# Inductor in broken circuit

1. Mar 23, 2005

### goc9000

Hi all !

I have a question regarding the behaviour of an inductor upon breaking the circuit it belongs to. Now I don't know that much about electronics (I've just started formal training in this area), so I might have gotten some things wrong. If this is the case, I would appreciate corrections :)

As far as I've understood, an inductor can be thought of as a sort of a "magnetic capacitor", in that it picks up energy while being powered up, stores it, up to a certain limit, in the form of a magnetic field, and returns the energy to the circuit as the magnetic field collapses. The inductor transfers energy to and from the field in such a way so as to resist changes in current flow.

Now this sounds pretty simple, but I'm having trouble imagining what will actually happen in a very simple situation. Let's assume that we have a current source connected to an inductor. It can be safely assumed that the inductor's field won't affect other parts of the circuit. Now when the 'juice' is turned on, the inductor will gradually charge its magnetic field until it is 'saturated' (AFAIK, the greater the intensity of the current, the more energy it can store). Now what happens if we simply break the circuit (via a switch) ? The "global" current intensity through the circuit will drop to 0 extremely sharply, which implies that the inductor must release all of its energy (the expression indicating the maximum amount of energy it can store becomes 0). The inductor will try to prevent the loss of current flow by releasing energy from the stored field, but how can it generate current if the circuit is broken ? Will it generate a current locally and cause electrons/positive charges to "pile up" on either sides of the gap in the circuit ?

Many sources mention that in a real-life case, that the inductor would deal with this by temporarily forcing a closed circuit, in that an electric arc would occur between the ends of the "gap" in the circuit (i.e. through the switch). But what's really going on ? I'm actually interested in what happens if the resistance of the gap is way too high even for electric arcs to occur.

Now if my hypothesis is true, I guess that the final state would be unstable. Would the electrons then surge back through the inductor in the opposite direction, thereby creating a sort of an oscillator until all energy is dissipated through heat ? Would the charges somehow get distributed evenly across the conductor, so that there is no current and therefore no magnetic effect to worry about ?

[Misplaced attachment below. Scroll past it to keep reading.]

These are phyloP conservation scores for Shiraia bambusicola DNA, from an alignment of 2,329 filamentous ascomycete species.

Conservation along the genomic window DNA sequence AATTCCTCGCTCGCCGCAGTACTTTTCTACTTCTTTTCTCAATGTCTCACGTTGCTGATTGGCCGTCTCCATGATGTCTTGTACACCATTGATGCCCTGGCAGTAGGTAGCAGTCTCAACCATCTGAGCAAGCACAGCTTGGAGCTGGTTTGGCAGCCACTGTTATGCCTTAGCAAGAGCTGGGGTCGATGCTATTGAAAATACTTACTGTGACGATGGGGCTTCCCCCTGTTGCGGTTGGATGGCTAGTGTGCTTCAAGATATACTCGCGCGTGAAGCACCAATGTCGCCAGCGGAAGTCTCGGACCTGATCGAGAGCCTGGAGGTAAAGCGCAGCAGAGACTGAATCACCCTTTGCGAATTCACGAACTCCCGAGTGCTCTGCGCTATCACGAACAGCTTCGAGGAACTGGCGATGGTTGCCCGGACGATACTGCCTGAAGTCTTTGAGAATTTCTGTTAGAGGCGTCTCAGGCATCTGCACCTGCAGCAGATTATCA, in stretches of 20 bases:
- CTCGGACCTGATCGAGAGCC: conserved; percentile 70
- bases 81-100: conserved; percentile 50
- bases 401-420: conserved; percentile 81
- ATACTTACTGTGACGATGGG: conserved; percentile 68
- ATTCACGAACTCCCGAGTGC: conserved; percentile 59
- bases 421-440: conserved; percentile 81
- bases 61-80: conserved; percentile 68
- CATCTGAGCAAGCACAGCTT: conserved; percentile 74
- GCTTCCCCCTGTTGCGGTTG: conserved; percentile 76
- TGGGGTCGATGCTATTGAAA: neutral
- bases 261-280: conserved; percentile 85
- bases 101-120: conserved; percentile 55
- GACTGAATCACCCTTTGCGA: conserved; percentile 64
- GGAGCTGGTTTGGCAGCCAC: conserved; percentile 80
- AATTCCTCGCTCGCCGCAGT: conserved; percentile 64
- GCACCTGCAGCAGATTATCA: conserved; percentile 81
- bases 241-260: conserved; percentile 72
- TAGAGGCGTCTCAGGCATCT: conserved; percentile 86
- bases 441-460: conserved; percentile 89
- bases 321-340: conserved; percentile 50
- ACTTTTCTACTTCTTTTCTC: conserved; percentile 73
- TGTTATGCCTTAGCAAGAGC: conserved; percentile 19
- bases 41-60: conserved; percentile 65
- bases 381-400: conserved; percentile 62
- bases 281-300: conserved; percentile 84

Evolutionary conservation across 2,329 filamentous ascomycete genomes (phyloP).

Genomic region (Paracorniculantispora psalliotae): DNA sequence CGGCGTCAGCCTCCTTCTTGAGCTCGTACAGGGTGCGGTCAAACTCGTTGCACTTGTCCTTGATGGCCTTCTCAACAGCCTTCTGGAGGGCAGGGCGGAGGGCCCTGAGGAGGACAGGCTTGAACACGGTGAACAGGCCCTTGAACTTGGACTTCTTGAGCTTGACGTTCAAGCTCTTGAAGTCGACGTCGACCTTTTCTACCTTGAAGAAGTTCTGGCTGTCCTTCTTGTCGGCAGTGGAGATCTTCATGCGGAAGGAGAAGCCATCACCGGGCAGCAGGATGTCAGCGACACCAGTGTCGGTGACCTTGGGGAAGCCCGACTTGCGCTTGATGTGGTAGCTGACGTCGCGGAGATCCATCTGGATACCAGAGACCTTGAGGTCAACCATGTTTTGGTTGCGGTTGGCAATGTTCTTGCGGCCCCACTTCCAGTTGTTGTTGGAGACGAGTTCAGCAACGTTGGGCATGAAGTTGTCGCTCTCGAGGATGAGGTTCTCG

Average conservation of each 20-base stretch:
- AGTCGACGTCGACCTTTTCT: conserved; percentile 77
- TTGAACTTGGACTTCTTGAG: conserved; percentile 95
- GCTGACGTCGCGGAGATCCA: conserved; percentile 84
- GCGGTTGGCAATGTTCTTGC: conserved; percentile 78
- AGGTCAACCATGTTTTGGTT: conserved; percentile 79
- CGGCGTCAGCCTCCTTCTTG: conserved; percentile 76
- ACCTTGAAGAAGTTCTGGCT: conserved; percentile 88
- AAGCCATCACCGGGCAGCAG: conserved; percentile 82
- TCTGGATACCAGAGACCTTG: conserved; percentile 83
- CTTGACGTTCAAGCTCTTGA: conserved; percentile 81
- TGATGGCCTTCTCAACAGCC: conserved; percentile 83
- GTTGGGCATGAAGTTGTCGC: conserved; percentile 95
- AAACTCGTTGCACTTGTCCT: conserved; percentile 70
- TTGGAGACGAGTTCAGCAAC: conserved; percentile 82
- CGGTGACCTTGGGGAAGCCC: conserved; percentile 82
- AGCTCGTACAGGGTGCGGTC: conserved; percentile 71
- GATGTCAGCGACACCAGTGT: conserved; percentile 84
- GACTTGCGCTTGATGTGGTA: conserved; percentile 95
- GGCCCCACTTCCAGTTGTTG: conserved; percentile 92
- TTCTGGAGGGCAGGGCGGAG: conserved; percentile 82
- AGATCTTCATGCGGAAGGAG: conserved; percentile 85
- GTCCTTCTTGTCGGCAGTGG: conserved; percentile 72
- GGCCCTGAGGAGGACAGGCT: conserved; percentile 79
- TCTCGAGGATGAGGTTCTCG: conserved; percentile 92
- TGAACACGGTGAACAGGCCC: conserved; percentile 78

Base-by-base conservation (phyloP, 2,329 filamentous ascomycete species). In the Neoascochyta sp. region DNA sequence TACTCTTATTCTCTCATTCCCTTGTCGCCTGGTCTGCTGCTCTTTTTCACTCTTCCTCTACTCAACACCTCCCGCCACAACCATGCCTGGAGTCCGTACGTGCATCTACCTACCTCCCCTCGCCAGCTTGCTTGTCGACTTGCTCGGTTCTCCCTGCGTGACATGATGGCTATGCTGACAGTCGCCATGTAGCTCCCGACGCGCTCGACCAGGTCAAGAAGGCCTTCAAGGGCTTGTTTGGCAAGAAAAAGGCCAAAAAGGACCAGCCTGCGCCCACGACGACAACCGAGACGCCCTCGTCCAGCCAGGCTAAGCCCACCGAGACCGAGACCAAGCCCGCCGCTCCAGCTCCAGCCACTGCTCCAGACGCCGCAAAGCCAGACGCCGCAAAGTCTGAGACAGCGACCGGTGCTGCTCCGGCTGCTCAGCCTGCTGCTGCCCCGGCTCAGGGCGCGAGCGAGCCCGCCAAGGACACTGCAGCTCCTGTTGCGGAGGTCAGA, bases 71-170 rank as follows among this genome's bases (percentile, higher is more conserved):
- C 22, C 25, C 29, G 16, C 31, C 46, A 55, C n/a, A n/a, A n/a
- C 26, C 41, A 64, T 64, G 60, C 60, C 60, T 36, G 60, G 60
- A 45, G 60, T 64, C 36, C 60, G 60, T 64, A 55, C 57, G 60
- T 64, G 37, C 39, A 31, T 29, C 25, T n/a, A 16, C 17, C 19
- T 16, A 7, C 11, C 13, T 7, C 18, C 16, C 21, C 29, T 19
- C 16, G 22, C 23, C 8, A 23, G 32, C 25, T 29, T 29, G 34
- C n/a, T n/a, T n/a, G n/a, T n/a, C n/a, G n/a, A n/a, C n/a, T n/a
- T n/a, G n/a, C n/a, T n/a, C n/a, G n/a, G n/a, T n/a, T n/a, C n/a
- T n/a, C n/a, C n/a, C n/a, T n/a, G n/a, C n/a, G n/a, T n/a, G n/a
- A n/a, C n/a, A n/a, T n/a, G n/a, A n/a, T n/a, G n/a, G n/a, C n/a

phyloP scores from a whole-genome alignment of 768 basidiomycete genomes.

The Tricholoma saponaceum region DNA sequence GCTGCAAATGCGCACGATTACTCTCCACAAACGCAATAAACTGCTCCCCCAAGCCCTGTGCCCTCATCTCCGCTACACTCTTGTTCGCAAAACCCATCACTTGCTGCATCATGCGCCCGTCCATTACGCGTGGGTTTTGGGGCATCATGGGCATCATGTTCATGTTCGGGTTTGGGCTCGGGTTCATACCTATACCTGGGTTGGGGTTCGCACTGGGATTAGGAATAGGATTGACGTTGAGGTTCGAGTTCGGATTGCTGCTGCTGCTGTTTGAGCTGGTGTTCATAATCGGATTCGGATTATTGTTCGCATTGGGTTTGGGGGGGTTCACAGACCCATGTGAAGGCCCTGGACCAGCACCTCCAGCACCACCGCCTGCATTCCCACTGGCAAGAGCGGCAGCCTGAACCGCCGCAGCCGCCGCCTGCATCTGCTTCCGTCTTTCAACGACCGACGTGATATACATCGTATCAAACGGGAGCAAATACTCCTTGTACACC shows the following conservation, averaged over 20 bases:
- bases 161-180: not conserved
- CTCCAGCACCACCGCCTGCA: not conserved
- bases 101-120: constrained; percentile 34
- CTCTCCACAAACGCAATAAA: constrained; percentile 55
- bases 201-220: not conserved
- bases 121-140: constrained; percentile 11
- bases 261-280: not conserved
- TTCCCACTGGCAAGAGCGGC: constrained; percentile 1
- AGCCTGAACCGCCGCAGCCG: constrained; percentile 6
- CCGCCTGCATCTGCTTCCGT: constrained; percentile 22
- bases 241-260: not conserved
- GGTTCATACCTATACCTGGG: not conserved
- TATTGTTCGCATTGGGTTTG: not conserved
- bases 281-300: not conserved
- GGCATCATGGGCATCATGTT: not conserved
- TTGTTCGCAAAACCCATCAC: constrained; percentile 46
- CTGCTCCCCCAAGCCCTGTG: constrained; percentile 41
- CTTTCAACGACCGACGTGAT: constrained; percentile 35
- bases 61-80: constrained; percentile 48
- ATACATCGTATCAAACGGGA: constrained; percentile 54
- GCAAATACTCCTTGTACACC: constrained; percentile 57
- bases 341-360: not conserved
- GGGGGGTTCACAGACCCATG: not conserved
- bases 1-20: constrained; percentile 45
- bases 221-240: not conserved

Thank you all for your attention.

2. Mar 24, 2005

### pervect

Staff Emeritus
If you interrupt the current to an inductor, it will indeed generate a very high voltage in an effort to keep the current flowing.

In many cases, when you try and switch the current off suddenly in a large inductor, the switch will indeed fail, and allow some current to pass, as you have already mentioned.

If the switch does not fail, the energy stored in the inductor goes into stray capacitance. (There is always some stray capacitance to ground in any circuit). So the voltage will not become infinite - it will be limited by the stray capacitance. Since the exact value of the stray capacitance depends strongly on the geometry of the inductor and it's immediate surroundings, it's hard to calculate the details - generally it will be "high" and the exact value will depend on a lot of factors. (For instance, standing near the circuit might will influence the stray capacitance and hence the voltage it generates.)

Electronic transistors that have to switch inductive loads have to have some sort of safety device to keep the voltage from getting too high and ruining the transistor. A normally reversed biased diode from the inductor to the positive supply is one solution (a diode clamp), but it's not always a good one if it is desired to turn the inductor off quickly (V=Ldi/dt, and the voltage from a reversed biased clamp diode is low, meaning di/dt is low).

Various possibilities for protecting the transistor exist, a few examples are adding an resistor/capacitor "snubber circuit" to store the extra energy in a capacitor, or putting in a zener diode with a series resistor to ground to bleed off the energy.